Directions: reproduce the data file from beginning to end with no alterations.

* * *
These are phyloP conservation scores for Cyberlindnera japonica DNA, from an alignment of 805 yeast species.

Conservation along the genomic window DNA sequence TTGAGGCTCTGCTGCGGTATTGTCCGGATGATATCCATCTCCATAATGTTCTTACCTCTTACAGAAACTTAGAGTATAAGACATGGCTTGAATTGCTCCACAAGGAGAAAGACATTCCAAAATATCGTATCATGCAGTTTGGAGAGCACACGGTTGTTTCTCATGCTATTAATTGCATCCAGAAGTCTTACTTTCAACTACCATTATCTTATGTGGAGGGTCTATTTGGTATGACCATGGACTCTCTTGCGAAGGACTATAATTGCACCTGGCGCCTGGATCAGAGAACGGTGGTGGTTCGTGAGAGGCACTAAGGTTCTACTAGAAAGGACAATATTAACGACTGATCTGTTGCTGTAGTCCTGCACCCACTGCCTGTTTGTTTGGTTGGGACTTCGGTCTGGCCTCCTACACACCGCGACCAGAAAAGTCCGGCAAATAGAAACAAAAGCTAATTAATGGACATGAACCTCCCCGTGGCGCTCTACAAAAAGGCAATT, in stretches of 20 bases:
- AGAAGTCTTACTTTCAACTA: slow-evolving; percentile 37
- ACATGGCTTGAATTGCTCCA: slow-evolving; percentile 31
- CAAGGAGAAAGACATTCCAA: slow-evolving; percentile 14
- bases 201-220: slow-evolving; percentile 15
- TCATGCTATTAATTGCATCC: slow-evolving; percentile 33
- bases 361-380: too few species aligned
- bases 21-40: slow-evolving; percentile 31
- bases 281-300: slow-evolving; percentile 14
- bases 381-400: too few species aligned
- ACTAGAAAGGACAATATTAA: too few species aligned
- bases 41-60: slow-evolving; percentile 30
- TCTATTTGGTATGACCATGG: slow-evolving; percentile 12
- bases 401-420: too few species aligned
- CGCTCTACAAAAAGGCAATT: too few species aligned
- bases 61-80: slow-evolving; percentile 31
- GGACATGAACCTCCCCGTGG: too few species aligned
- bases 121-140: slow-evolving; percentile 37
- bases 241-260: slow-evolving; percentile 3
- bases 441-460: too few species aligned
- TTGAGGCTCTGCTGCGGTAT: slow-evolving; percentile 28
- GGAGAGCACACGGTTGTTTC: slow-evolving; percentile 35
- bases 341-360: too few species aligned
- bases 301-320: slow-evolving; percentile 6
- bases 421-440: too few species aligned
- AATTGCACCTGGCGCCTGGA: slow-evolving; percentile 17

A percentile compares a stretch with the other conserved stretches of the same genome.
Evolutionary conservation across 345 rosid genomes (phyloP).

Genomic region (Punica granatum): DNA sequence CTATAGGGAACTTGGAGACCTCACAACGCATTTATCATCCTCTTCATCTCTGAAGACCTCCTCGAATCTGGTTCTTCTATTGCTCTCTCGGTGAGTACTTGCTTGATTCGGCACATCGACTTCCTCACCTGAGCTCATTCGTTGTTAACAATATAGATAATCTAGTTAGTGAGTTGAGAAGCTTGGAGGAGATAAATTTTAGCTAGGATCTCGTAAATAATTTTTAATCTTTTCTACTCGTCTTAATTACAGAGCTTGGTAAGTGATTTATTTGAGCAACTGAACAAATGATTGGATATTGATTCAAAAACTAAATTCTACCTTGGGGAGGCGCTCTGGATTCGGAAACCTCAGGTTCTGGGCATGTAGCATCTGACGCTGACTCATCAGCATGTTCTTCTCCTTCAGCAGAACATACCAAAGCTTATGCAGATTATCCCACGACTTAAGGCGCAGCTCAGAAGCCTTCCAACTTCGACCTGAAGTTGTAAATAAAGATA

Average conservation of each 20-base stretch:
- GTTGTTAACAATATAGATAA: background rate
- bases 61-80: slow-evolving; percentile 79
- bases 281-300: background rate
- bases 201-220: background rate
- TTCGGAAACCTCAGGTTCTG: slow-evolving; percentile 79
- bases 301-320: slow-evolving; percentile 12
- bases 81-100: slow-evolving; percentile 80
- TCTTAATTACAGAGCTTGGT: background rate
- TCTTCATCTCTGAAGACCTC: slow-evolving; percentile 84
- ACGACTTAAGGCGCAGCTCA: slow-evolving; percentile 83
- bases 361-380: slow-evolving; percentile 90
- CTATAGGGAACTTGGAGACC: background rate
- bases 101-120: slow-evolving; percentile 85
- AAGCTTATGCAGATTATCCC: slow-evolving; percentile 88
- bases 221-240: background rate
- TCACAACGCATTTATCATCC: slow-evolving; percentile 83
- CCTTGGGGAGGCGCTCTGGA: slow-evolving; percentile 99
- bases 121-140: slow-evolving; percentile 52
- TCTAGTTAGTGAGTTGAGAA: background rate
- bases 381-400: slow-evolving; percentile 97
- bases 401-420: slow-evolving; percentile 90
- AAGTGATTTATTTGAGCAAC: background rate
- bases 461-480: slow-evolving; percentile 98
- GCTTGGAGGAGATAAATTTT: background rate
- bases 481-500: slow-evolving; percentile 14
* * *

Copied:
These are phyloP conservation scores for Cyberlindnera japonica DNA, from an alignment of 805 yeast species.

Conservation along the genomic window DNA sequence TTGAGGCTCTGCTGCGGTATTGTCCGGATGATATCCATCTCCATAATGTTCTTACCTCTTACAGAAACTTAGAGTATAAGACATGGCTTGAATTGCTCCACAAGGAGAAAGACATTCCAAAATATCGTATCATGCAGTTTGGAGAGCACACGGTTGTTTCTCATGCTATTAATTGCATCCAGAAGTCTTACTTTCAACTACCATTATCTTATGTGGAGGGTCTATTTGGTATGACCATGGACTCTCTTGCGAAGGACTATAATTGCACCTGGCGCCTGGATCAGAGAACGGTGGTGGTTCGTGAGAGGCACTAAGGTTCTACTAGAAAGGACAATATTAACGACTGATCTGTTGCTGTAGTCCTGCACCCACTGCCTGTTTGTTTGGTTGGGACTTCGGTCTGGCCTCCTACACACCGCGACCAGAAAAGTCCGGCAAATAGAAACAAAAGCTAATTAATGGACATGAACCTCCCCGTGGCGCTCTACAAAAAGGCAATT, in stretches of 20 bases:
- AGAAGTCTTACTTTCAACTA: slow-evolving; percentile 37
- ACATGGCTTGAATTGCTCCA: slow-evolving; percentile 31
- CAAGGAGAAAGACATTCCAA: slow-evolving; percentile 14
- bases 201-220: slow-evolving; percentile 15
- TCATGCTATTAATTGCATCC: slow-evolving; percentile 33
- bases 361-380: too few species aligned
- bases 21-40: slow-evolving; percentile 31
- bases 281-300: slow-evolving; percentile 14
- bases 381-400: too few species aligned
- ACTAGAAAGGACAATATTAA: too few species aligned
- bases 41-60: slow-evolving; percentile 30
- TCTATTTGGTATGACCATGG: slow-evolving; percentile 12
- bases 401-420: too few species aligned
- CGCTCTACAAAAAGGCAATT: too few species aligned
- bases 61-80: slow-evolving; percentile 31
- GGACATGAACCTCCCCGTGG: too few species aligned
- bases 121-140: slow-evolving; percentile 37
- bases 241-260: slow-evolving; percentile 3
- bases 441-460: too few species aligned
- TTGAGGCTCTGCTGCGGTAT: slow-evolving; percentile 28
- GGAGAGCACACGGTTGTTTC: slow-evolving; percentile 35
- bases 341-360: too few species aligned
- bases 301-320: slow-evolving; percentile 6
- bases 421-440: too few species aligned
- AATTGCACCTGGCGCCTGGA: slow-evolving; percentile 17

A percentile compares a stretch with the other conserved stretches of the same genome.
Evolutionary conservation across 345 rosid genomes (phyloP).

Genomic region (Punica granatum): DNA sequence CTATAGGGAACTTGGAGACCTCACAACGCATTTATCATCCTCTTCATCTCTGAAGACCTCCTCGAATCTGGTTCTTCTATTGCTCTCTCGGTGAGTACTTGCTTGATTCGGCACATCGACTTCCTCACCTGAGCTCATTCGTTGTTAACAATATAGATAATCTAGTTAGTGAGTTGAGAAGCTTGGAGGAGATAAATTTTAGCTAGGATCTCGTAAATAATTTTTAATCTTTTCTACTCGTCTTAATTACAGAGCTTGGTAAGTGATTTATTTGAGCAACTGAACAAATGATTGGATATTGATTCAAAAACTAAATTCTACCTTGGGGAGGCGCTCTGGATTCGGAAACCTCAGGTTCTGGGCATGTAGCATCTGACGCTGACTCATCAGCATGTTCTTCTCCTTCAGCAGAACATACCAAAGCTTATGCAGATTATCCCACGACTTAAGGCGCAGCTCAGAAGCCTTCCAACTTCGACCTGAAGTTGTAAATAAAGATA

Average conservation of each 20-base stretch:
- GTTGTTAACAATATAGATAA: background rate
- bases 61-80: slow-evolving; percentile 79
- bases 281-300: background rate
- bases 201-220: background rate
- TTCGGAAACCTCAGGTTCTG: slow-evolving; percentile 79
- bases 301-320: slow-evolving; percentile 12
- bases 81-100: slow-evolving; percentile 80
- TCTTAATTACAGAGCTTGGT: background rate
- TCTTCATCTCTGAAGACCTC: slow-evolving; percentile 84
- ACGACTTAAGGCGCAGCTCA: slow-evolving; percentile 83
- bases 361-380: slow-evolving; percentile 90
- CTATAGGGAACTTGGAGACC: background rate
- bases 101-120: slow-evolving; percentile 85
- AAGCTTATGCAGATTATCCC: slow-evolving; percentile 88
- bases 221-240: background rate
- TCACAACGCATTTATCATCC: slow-evolving; percentile 83
- CCTTGGGGAGGCGCTCTGGA: slow-evolving; percentile 99
- bases 121-140: slow-evolving; percentile 52
- TCTAGTTAGTGAGTTGAGAA: background rate
- bases 381-400: slow-evolving; percentile 97
- bases 401-420: slow-evolving; percentile 90
- AAGTGATTTATTTGAGCAAC: background rate
- bases 461-480: slow-evolving; percentile 98
- GCTTGGAGGAGATAAATTTT: background rate
- bases 481-500: slow-evolving; percentile 14